Shashi Tharoor, running for the post of the first non-Gandhi president of the Congress in more than two decades, got a very cold shoulder from party delegates in Tamil Nadu today. The 66-year-old was in Chennai to seek support of the 700-plus Congress delegates from the state who can vote in the election. But only 12 or so attended the meeting, held at Sathiamoorthy Bhavan, the party’s state headquarters in Chennai.
Sources in the party indicated that attending Mr Tharoor’s meet could be seen as going against the ‘official’ candidate who apparently has the approval of the Gandhis. That candidate is Mallikarjun Kharge, the 11th-hour entry after front-runner Ashok Gehlot dropped out of the race.
“It is their loss if they are afraid to attend my meet. We could have had a constructive exchange,” Mr Tharoor told reporters in Chennai. “The Gandhis have clarified that they have no official candidate. We will dispel the myth that Kharge is the official candidate,” he added.
Mr Tharoor was the first leader in the Congress to announce his candidature for the election. He did so after a meeting with Sonia Gandhi.
In an interview to NDTV last week, Mr Tharoor said Mrs Gandhi told him “You are most welcome to contest”. There would be no “official candidate” as her entire family would stay neutral, she had assured him.
But Ashok Gehlot, longtime loyalist of the Gandhi family announced his candidature soon after and immediately catapulted to the spot of favourite in the race.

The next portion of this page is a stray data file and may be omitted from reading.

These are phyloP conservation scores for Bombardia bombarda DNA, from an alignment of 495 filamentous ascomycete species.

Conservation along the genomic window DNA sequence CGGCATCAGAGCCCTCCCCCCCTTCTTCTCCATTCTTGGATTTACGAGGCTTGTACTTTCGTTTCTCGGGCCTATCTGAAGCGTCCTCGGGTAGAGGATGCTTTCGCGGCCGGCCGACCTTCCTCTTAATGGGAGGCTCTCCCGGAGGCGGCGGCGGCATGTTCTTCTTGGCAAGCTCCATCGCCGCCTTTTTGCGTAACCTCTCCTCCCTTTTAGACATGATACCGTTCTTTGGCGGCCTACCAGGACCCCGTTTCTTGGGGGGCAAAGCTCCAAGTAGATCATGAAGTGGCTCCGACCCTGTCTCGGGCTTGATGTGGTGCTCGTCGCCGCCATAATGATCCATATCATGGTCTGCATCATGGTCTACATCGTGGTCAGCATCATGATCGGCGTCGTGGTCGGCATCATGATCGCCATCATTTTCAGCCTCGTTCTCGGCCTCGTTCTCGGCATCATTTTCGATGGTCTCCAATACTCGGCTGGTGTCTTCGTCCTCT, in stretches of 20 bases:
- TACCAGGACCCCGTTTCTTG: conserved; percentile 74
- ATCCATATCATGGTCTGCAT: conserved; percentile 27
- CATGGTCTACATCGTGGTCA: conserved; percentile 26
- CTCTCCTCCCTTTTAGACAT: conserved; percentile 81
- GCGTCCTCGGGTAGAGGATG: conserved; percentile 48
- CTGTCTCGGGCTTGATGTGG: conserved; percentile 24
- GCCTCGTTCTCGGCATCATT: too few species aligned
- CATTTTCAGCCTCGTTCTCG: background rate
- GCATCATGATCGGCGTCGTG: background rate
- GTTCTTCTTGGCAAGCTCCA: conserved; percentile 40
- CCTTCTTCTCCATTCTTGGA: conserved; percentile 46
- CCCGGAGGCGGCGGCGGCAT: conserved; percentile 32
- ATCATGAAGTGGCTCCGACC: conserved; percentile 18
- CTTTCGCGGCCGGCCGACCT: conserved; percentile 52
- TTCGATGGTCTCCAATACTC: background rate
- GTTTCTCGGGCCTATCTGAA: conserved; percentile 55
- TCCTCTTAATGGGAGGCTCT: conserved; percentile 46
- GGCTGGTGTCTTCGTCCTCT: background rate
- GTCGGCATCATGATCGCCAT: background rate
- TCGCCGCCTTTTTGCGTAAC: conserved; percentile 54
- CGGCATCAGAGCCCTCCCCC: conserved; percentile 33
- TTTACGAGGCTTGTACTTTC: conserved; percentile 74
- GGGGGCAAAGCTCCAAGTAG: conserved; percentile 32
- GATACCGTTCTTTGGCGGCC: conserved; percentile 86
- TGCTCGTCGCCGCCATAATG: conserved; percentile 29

This was swiftly followed by a twist, with Mr Gehlot indicating that he was averse to move out of Rajasthan. After Rahul Gandhi made it clear that the party will stick to its “One man one post” rule, Mr Gehlot’s followers launched an open rebellion. Falling into disfavour with key central leaders and the Gandhis, Mr Gehlot said he would not contest.
Mallikarjun Kharge, who was the last-minute pick, had suggested that there should be a “consensus candidate”. But there was no positive response.
Mr Tharoor, who was part of the Group of 27 leaders who demanded organizational changes in an explosive letter to Sonia Gandhi in 2020, has been keen on the contest.
Responding to a question on how the Congress had weakened itself expelling stalwarts across India, seeing them as a threat to the leadership, Mr Tharoor said “I would empower state leaders. I believe a strong state leadership would give the Congress a stronger foundation for the national efforts it makes”.
“In the ’50s and ’60s when Jawaharlal Nehru was a very strong Prime Minister, we had very strong chief ministers, strong state like Kamaraj in Tamil Nadu, BC Roy and Atulya Ghosh in Bengal, SK Patil and YB Chavan in Maharashtra, Govind Vallabh Pant in Uttar Pradesh. We had so many examples of strong state leaders and the national party did not suffer because of that but it gained because of that,” he said.